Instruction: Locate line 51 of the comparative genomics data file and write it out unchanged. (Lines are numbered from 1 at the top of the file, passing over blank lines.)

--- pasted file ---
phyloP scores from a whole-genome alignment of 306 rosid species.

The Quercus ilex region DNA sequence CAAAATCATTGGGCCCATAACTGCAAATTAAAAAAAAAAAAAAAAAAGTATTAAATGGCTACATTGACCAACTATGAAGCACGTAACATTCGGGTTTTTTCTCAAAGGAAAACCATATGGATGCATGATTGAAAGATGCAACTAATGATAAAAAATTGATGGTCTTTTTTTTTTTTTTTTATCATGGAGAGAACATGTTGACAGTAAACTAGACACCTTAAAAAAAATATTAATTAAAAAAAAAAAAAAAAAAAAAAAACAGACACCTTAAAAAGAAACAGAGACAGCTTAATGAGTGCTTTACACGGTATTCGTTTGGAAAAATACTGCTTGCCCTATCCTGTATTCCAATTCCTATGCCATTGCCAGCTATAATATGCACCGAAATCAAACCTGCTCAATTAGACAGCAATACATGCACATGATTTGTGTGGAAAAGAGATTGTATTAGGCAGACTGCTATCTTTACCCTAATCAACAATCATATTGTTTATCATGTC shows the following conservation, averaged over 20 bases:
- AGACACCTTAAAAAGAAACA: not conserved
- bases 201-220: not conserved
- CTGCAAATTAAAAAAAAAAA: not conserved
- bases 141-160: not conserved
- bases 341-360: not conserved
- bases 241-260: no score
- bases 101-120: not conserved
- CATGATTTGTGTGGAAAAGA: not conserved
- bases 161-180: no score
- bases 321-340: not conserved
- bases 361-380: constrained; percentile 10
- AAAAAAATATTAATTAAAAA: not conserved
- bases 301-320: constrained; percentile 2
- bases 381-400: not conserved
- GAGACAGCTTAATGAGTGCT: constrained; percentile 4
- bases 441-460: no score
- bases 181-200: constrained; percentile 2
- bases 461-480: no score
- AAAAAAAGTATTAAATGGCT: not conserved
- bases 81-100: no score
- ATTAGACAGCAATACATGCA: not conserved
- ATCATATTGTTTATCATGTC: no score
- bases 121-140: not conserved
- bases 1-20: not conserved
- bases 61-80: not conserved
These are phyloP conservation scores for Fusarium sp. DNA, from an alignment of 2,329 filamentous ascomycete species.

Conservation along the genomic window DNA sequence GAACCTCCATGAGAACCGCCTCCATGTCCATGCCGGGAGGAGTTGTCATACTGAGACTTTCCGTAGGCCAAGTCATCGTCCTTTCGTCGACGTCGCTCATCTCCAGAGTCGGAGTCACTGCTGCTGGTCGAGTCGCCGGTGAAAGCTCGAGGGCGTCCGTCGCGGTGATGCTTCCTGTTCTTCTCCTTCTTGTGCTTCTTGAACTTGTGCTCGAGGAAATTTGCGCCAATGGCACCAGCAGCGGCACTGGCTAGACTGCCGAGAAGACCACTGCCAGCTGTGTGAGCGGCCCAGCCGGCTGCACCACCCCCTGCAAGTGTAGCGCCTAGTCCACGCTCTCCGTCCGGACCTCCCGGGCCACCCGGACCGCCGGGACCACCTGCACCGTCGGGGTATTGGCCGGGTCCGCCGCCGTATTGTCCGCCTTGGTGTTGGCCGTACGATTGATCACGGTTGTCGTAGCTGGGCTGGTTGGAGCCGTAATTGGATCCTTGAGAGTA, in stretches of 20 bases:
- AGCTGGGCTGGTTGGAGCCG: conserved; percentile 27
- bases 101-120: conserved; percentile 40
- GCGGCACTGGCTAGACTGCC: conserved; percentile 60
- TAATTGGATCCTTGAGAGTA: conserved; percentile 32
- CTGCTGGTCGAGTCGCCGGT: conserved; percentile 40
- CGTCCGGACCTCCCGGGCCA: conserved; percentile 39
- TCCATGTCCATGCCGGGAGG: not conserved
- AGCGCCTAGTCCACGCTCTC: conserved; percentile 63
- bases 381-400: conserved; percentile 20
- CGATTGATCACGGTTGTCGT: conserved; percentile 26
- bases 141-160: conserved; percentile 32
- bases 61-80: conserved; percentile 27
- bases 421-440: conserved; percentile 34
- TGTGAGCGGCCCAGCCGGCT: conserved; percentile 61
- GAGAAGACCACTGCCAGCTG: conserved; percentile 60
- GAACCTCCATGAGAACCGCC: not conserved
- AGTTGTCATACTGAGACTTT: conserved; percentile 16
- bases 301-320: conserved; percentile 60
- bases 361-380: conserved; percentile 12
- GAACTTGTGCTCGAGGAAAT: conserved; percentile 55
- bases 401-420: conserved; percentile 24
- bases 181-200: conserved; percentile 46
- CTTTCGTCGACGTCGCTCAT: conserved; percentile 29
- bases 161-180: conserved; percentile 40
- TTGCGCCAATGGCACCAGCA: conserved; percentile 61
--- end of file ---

- bases 181-200: conserved; percentile 46